Surf’s up, so come on down

Aloha! Surf’s up, readers!

As most of us know here in Hawai’i, the winter season brings some of the biggest swells of all year, and large swells from the North, West an

d North-West are common on the North Shore. It’s a guaranteed Christmas gift for the surf community!

And how fortunate

are all of us to have the Polynesians, including the Hawaiians, be the pioneers of this sport/art/lifestyle? Their ingenuity in harnessing the power of the ocean has brought joy and entertainment to millions and millions of people worldwide.

While today surfing has become its own industry and culture, it is always fascinating to discover the origins and roots of something that has become a fixture in the culture of our world.

“Hawaiian Surfing: Traditions from the Past,” by John R. K. Clark, does just that. In his excellently-researched book, Clark provides us with a unique view of the early days of surfing as told by primarily native Hawaiians who wrote for the Hawaiian-language newspapers of the 1800s. The articles compiled within are transcribed in both Hawaiian and English! His writing and research skills bring a whole new depth of understanding and appreciation to what made surfing what it is today.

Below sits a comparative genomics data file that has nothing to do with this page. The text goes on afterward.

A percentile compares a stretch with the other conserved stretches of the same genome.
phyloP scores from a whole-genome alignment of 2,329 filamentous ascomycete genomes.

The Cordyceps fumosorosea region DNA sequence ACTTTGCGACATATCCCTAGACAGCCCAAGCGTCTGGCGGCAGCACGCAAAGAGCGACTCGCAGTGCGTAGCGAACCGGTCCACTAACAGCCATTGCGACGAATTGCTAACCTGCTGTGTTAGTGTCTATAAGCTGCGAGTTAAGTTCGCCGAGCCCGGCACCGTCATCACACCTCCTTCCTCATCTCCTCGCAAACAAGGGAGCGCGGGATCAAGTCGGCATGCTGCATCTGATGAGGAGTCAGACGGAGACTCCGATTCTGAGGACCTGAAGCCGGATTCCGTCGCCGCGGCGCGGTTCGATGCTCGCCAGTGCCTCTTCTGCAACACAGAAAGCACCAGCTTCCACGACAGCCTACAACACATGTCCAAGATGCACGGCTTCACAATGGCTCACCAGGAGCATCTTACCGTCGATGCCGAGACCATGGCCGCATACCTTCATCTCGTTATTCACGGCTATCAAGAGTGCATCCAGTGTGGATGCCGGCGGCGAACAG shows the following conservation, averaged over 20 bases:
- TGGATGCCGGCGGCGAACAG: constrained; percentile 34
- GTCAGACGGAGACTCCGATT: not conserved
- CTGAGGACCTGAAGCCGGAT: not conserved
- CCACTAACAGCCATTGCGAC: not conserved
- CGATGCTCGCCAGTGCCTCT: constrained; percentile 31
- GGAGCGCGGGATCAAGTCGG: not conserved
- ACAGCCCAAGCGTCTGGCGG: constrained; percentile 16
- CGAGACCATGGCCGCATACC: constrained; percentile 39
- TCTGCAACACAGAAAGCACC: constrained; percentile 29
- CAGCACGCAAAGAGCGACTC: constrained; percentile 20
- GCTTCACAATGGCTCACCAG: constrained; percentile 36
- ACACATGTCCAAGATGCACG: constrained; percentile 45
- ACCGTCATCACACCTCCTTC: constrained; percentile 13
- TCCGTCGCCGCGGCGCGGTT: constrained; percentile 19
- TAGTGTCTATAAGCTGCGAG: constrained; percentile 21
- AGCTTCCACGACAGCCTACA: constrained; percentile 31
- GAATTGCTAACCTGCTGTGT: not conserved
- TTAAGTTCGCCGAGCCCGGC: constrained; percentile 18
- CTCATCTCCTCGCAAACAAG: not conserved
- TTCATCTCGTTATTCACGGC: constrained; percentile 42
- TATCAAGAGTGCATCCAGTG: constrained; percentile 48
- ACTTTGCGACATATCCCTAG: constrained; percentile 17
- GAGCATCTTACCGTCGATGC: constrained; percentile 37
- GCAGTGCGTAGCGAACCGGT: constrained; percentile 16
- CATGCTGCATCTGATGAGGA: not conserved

Clark covers all the varieties of surfing: board surfing, canoe surfing, bodysurfing, sand sliding, and river surfing. Who knew there were so many!?

We learn all about traditional Hawaiian surfing, traditional Hawaiian surf sports, and the many traditional surf sites for every island (yes, even including Kaho’olawe).

Also included is a wonderfully compiled glossary of English-Hawaiian surfing terms, and an easy-to-use index which links all the key points.

If you are a surfer (or love/know a surfer) a historian (or think surfing is cool), or a person interested in Hawaiian culture.


Ed and Cynthia Justus are owners of The Bookstore in Hanapepe.


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